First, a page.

Is The World More Dangerous Than Ever?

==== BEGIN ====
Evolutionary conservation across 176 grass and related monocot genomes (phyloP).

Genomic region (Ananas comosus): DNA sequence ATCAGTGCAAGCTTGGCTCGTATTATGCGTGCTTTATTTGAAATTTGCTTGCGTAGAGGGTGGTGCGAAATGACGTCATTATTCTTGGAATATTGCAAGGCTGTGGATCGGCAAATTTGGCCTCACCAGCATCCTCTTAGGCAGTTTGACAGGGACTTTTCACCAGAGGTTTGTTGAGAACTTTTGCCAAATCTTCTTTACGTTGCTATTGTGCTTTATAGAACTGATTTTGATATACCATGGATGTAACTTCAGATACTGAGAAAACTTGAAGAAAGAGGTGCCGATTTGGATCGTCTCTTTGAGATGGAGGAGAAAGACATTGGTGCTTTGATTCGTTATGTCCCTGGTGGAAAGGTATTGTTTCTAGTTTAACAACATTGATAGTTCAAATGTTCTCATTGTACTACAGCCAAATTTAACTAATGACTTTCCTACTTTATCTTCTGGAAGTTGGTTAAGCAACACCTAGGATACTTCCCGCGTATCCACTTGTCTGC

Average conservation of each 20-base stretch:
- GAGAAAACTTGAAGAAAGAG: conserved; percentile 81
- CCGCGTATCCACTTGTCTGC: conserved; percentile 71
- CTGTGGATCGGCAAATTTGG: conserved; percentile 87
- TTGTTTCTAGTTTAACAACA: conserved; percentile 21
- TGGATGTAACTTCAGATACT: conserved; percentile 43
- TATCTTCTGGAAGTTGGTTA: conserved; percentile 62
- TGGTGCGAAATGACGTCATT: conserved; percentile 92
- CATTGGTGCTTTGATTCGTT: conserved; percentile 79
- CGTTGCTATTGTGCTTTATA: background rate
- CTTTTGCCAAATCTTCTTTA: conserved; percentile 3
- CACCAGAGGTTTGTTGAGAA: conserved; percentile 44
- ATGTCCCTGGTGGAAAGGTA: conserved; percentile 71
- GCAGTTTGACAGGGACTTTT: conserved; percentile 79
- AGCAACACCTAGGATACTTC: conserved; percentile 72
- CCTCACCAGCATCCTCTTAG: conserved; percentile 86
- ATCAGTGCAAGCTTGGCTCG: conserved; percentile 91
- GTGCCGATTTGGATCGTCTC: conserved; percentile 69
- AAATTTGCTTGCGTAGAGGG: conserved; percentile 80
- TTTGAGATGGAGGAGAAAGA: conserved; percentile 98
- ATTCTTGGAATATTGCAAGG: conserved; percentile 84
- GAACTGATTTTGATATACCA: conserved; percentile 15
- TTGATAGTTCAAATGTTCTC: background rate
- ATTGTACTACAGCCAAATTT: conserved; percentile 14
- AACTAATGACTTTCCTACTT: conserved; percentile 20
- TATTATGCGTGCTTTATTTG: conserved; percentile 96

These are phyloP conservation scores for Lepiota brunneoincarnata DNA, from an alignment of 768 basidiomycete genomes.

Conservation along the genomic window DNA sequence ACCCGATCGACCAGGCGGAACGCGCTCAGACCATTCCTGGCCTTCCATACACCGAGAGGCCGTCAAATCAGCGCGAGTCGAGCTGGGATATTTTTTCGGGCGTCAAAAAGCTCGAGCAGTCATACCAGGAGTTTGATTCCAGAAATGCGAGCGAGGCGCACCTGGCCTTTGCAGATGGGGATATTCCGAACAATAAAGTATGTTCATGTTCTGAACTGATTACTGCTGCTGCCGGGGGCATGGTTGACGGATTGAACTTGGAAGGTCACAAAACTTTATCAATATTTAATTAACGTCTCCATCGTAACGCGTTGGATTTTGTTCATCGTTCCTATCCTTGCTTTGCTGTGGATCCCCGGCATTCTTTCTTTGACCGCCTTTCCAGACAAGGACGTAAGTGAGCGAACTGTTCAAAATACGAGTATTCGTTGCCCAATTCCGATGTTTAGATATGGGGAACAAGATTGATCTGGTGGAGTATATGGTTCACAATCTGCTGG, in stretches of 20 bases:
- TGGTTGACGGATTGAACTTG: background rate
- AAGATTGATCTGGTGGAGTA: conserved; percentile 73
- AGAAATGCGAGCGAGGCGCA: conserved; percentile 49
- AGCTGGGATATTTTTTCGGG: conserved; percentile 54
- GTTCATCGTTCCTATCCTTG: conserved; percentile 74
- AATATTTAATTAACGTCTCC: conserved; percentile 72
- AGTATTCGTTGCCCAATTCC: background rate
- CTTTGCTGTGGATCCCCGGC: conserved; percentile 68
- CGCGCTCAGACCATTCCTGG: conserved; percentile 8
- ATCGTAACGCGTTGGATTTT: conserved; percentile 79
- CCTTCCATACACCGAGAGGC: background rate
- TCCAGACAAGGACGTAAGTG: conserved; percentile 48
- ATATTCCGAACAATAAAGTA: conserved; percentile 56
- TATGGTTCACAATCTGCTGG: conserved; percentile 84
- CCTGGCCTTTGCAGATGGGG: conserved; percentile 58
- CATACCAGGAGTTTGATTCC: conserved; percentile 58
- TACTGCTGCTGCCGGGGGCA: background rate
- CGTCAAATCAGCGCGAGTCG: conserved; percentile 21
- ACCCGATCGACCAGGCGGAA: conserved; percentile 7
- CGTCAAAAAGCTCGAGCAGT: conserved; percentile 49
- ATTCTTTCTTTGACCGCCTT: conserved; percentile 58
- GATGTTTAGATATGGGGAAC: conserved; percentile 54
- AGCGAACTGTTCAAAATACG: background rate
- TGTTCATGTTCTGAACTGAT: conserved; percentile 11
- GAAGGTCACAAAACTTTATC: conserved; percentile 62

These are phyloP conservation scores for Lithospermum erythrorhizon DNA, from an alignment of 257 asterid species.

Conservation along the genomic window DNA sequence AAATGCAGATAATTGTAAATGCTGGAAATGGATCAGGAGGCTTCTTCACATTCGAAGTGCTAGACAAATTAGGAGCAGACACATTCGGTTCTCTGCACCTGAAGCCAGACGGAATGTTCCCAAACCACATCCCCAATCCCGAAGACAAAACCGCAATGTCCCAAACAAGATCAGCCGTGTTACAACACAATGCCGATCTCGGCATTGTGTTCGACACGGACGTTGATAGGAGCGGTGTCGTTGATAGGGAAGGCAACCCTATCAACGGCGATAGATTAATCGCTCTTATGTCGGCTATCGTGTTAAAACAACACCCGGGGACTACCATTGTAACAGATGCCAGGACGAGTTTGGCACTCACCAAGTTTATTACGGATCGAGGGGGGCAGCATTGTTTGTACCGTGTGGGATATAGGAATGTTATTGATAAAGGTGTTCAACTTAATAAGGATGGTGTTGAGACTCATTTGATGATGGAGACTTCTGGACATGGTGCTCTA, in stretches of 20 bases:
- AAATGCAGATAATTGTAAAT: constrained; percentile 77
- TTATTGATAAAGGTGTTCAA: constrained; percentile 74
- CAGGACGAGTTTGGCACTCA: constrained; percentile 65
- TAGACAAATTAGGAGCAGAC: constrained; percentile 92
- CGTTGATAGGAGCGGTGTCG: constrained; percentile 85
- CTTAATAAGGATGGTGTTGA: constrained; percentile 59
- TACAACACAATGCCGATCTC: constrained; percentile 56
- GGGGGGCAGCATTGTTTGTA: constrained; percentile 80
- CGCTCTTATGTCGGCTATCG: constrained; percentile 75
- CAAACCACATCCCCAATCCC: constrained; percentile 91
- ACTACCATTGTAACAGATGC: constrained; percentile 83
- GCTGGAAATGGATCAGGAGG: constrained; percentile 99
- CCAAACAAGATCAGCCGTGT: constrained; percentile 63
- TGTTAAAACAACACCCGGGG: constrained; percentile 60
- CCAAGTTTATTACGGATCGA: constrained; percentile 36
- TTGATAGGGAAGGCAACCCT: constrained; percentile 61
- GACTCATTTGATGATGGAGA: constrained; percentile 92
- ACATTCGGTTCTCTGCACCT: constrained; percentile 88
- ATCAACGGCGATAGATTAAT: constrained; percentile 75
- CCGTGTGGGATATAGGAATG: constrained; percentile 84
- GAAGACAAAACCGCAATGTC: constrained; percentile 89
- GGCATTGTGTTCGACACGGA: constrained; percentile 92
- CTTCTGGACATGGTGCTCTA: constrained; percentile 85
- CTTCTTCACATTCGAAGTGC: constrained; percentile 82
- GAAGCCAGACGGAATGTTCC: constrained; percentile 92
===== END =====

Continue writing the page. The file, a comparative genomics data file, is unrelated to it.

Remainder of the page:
I have a question for you, when was the last time you watched the news and didn't see bad news. When did you least read a headline that read "Sorry folks, no news today because all is fine and dandy in the world". Apart from that one day, on 18th April 1930 when there was no news, so they simply played piano music for 15 minutes instead of the usual news bulletin. Yes that actually happened. It's easy to believe that we're all doomed. With the Gaza Strip, ISIS, Ebola, countless civil wars, school shootings, killer cops and a handful of highly questionable world leaders. It seems that every year the world is falling deeper and deeper into a pit of hatred, deceit, murder, war, terrorism and despair. One could easily believe that the world is more dangerous than it has ever been and only getting more so. But what's the truth? Are things getting better or worse? What does the outlook look like for the future of mankind? To find out we need to do one very important thing, completely ignore every news source in the world. You see, there is an intrinsic problem with news, they only report the bad news and the worse the news is the higher billing it receives. Front page headlines are reserved for only the most miserable events that unfold around the world each day. Whether it be TV news, tabloids or even social media, news outlets need to attract large numbers of viewers or they will inevitably fail. So naturally the most compelling stories are chosen to make headlines. Well, it makes sense doesn't it? By its very definition news would not be news if it was not something out of the ordinary. Although it's nice to hear, reporting that millions of cars arrived safely at their destinations this week is not news, but reporting a fatal collision is. And because news only reports the bad events it gives the majority of people the impression that these awful events are far more likely to occur than they actually do. Headlines would have us believe that terrorists are waiting for us, planning their next attack around every corner, at every airport or transportation system. A data scientist recently calculated the odds of a person dying in a terrorist attack. He concluded that your chances are 1 in 25 million. Let me put that into perspective, your chance of dying in the bathtub is 1 in 680,000, so you're 36 times more likely to die in the tub than at the hands of a terrorist. Also, you're 2.5 times more likely to become a president and 2 times more likely to become an astronaut, than to die in a terrorist attack. Of course this is no solace to the unfortunate victims of such attacks but it just goes to demonstrate how news headlines can artificially inflate our worries and negative expectations of the World. But the reality is really rather different. What if, despite everything you've heard and everything you've read, I told you, that the world is more peaceful right now than ever before. Many experts, including German economist Max Roser have said that we are currently living in the most peaceful period of our species' existence. Max Roser of Oxford University runs the website Our World in Data and this astonishing chart shows the global deaths in conflicts per 100,000 people, every year since 1400. The past 15 years have seen a rapid and substantial drop in conflict deaths worldwide. But that's just in war, what about on our streets, what about theft, murder and rape? Well, this graph shows the homicide rates per 100,000 people in various European regions between the year 1300 and today, that's quite a decline. But that goes all the way back to the middle ages when your best friend would bash your head in for a leg of lamb. How about over the past couple of decades? This graph shows the rates of robbery, homicide and vehicle theft across the G7 countries between 1995 and 2010, all three crimes have reduced significantly. But hold on, what about terrorism? Surely that's becoming more prevalent each year, not a month goes by when we don't hear about an awful attack somewhere around the World. Yes, it's true that jihadist terrorism has increased over the past two decades. But overall, if we take every event of terrorism from the past 50 years, the frequency of attacks has dropped significantly, especially over the past decade, according Our World in Data in 2006 there were 6,660 counts of terrorism worldwide, by 2009 that had dropped to just 560. And the number of deaths from terrorism has dropped also. When we take all these factors and put them together it creates an interesting picture as to what is happening with World peace and that's exactly what the institute for economics and peace has done. Every year the Sydney-based research firm analyses thousands of bits of data from every country and produces a peace score and a ranking for every country on Earth, called the Global Peace Index. In their latest, 2017 index the five most peaceful countries on Earth are Iceland, New Zealand, Portugal, Austria and Denmark. And the least peaceful are Syria, Afghanistan, Iraq, South Sudan and Yemen. But if you look at the change in each country's peace index over the past 10 years something strange has happened which explains why overall the world is becoming less violent whilst the newspapers are doing the opposite and only filling up with more violence. The peace gap is widening. The authors of the Global Peace Index have stated that over the past ten years 81 countries that were already peaceful, have only become more peaceful, yet 79 countries that were already un-peaceful have become even less peaceful. According to the Global Peace Index Europe is the most peaceful region in the World, and every year since the index began, European countries have only got more and more peaceful each year, except for France which has seen a slight drop in its rankings due to the recent terrorist attacks in the country. However, the publishers of the study have said that today most European countries are now more peaceful than they have ever been in recorded history. Conversely, the world's least peaceful regions, the Middle East and North Africa, have only got less peaceful each and every year and are now less peaceful than ever. But as always, there is one developed country that has bucked the trend of increased peace amongst its peers. Not only has the United States of America dropped its ranking every year but its peace index has also fallen faster than any other major developed country. In 2015 the US was ranked 94 out of 163 countries, in 2016 it was ranked 103 and this year it fell again to 114 out of 163 countries, a rapid drop which the researchers attribute in part to increased political instability and divide in recent years. But how did Iceland get to be number one on the list? Not only that, Iceland has always been number one, for as long as the Global Peace Index has existed, Iceland has been ranked the most peaceful country on Earth. And the reason behind it is fascinating. Iceland isn't the world's most peaceful place because of the country's remoteness and its beautiful scenery, although it certainly helps. Iceland is so peaceful because it has to be. Iceland is one of the harshest environments on the planet and for hundreds of years the natives have had to take unusual steps to survive the bitterly cold, unforgiving tundra. If they spent all their time fighting one another they would have perished to the elements, so instead they had to work together to survive mother nature. Throughout the ages it has been perfectly acceptable and quite common in Icelandic culture to enter someone's house, even if you have never met them and even if they're not home, and make yourself a cup of tea in their kitchen, to warm yourself up. That's a level of trust and community that would be completely unfathomable for citizens of most other countries. But it was born out of necessity from living in such a cold, inhospitable country. And although the terrain is inhospitable, the people are not and their respect and trust of one-another is what makes Iceland the most peaceful country in the world. The average homicides per year in the US is 15,000, the average homicides per year in Iceland is one, just one and that truly is something to be proud of.